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After Hackgate – towards a more citizen-led media

July 13, 2011

 

 

 

 

 

 

 

From out of the wreckage caused by Hackgate, which has rocked Westminster, Fleet Street, and Scotland Yard alike, it is clear that a long-overdue programme of media reform must arise. What is unknown at this point, at the start of a process that will undoubtedly drag on for years, is how the relationship between citizens, the media, and public figures will change. It has invariably been both too cosy, and too fear-driven, and above all too centralised.

I personally have experienced this during my time in government. That fear which all politicians feel at the hands of journalists where you have no recourse or way to correct the story, led to much pain and difficulty for me and my young family, despite years of charitable service.

I also realized that the very business model of modem media itself now makes it almost impossible for new and innovative policy to be understood and piloted well, because resources are too constrained for journalists to get out into the country to find out what is going on and what is working. This is what I have previously called news by press release, where the same story is regurgitated from one news desk to another with lots of opinion and spin heaped upon it, not always sadly backed up by many facts. It too often stops the right ideas being turned into reality and breeds instead sadly cynicism and inertia.

So what now, now that we have arrived at the point when our politicians, media and increasingly even our judicial and policing system have suffered such a loss of trust? Well, we are likely to see increased regulation. I defer to Lord Mandelson on this who has already written articulately on how it needs tightening up. How can we have different regimes for television and broadcast media (which is incidentally more trusted than other forms) from print media which is essentially self/non/un-regulated? But as Mandelson also hints at, there is a role for technology, whether in more models such as iCorrect where people can correct mistaken articles written about them, to a place where media interviewees – whether celebrities and public figures or ordinary citizens – can upload recordings of interviews they have given so the public can compare how accurate articles are that were based on what has been recorded, to a site where individual journalists can be rated (who has the domain for ratemyjournalist.com?) based on how accurate, entertaining, and balanced their articles are (one may need to rate raters as well to avoid abuse).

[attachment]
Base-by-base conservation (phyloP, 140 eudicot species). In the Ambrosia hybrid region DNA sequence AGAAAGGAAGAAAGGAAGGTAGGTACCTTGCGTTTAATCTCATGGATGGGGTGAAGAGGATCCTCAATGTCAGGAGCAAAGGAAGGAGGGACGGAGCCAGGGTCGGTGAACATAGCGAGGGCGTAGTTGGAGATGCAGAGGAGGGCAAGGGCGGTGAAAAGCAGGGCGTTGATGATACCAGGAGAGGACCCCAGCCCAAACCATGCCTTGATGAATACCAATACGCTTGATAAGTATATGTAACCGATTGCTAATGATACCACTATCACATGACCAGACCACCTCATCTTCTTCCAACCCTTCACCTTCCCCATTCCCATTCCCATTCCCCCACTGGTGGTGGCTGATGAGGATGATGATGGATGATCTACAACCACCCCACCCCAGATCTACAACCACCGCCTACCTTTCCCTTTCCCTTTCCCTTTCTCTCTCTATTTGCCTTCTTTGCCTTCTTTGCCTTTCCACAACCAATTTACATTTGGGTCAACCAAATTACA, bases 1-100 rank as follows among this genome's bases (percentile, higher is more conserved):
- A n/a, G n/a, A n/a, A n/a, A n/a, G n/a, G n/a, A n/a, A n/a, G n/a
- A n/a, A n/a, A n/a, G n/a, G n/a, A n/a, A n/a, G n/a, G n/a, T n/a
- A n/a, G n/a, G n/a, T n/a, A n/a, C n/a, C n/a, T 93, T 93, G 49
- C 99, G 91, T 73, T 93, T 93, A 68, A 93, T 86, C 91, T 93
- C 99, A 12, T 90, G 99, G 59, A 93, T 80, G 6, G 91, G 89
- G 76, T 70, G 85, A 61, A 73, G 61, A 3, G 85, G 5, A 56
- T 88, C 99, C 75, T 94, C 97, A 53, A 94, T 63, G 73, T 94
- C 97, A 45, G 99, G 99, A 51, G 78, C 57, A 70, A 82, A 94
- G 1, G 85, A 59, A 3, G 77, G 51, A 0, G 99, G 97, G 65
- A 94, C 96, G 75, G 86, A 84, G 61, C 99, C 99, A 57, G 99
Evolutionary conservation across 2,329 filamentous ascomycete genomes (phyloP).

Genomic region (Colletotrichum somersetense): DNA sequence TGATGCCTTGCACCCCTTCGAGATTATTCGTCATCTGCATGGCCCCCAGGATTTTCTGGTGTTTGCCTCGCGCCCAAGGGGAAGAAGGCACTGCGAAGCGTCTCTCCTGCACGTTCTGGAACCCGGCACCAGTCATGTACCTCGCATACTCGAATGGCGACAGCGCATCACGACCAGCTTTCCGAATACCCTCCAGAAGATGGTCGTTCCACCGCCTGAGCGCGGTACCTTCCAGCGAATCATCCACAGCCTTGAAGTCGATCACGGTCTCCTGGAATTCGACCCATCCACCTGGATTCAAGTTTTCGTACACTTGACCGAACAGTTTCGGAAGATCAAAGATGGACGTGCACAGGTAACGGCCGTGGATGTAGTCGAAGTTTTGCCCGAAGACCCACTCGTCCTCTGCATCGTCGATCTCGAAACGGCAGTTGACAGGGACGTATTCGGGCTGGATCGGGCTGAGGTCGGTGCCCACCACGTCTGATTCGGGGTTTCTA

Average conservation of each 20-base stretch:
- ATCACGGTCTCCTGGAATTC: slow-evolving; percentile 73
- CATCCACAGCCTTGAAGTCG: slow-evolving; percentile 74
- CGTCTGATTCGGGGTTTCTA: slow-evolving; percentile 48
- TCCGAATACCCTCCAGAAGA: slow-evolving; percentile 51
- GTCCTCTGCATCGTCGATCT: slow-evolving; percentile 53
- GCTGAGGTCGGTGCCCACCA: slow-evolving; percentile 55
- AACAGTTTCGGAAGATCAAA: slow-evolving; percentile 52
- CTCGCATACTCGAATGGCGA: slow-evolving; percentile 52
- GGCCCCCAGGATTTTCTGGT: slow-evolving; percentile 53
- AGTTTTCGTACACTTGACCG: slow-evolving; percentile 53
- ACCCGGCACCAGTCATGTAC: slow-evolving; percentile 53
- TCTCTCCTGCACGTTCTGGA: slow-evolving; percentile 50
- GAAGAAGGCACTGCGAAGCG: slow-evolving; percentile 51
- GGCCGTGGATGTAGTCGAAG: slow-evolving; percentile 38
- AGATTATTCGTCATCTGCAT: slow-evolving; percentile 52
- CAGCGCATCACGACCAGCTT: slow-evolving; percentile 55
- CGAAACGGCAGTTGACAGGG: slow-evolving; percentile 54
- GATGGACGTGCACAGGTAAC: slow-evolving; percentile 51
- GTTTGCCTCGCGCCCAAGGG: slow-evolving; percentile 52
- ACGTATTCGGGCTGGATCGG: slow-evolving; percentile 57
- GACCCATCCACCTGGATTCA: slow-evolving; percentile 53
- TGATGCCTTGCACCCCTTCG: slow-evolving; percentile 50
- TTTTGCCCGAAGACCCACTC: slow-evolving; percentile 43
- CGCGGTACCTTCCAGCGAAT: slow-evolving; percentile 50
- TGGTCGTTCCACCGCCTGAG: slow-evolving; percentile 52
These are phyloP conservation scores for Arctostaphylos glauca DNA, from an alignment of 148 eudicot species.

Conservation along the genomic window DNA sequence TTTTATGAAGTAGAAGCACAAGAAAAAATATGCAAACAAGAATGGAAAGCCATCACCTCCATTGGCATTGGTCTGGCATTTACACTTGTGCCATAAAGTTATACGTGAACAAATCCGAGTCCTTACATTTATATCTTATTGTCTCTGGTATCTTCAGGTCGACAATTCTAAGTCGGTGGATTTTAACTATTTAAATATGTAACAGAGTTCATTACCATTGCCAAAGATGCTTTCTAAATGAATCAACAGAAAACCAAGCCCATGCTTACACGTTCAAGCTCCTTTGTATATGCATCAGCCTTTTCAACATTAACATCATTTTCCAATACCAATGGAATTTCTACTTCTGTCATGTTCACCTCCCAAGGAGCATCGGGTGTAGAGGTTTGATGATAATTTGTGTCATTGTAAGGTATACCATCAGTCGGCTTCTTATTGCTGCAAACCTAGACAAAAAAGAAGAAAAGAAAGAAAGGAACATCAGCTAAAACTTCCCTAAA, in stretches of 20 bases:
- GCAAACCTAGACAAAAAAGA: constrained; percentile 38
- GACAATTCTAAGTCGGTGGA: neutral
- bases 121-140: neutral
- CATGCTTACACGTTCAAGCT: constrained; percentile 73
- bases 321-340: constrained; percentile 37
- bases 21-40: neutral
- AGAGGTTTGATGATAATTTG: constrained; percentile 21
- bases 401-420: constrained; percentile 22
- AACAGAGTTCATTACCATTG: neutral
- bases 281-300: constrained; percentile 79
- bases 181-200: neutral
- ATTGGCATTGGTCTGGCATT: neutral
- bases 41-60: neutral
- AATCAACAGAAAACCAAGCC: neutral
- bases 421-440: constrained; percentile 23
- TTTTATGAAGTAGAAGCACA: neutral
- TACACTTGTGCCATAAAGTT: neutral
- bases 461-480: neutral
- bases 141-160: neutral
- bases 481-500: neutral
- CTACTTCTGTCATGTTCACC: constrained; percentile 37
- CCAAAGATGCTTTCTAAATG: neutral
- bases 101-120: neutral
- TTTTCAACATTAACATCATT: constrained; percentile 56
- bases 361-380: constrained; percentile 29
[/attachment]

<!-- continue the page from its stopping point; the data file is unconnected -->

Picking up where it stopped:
Beyond this there is a need for a different business model, one in which citizens actively help to generate news content, in partnership with professionals, and co-edit that content so the best filters up, and get rewarded financially or reputationally for their stories or receive donations or tips to encourage them to continue their citizen journalist careers. Twitter and blogging in a way is therefore just the start. Models such as blottr, with the right backing from us all, may represent a more sustainable, a more humane way of doing media in the future.

 

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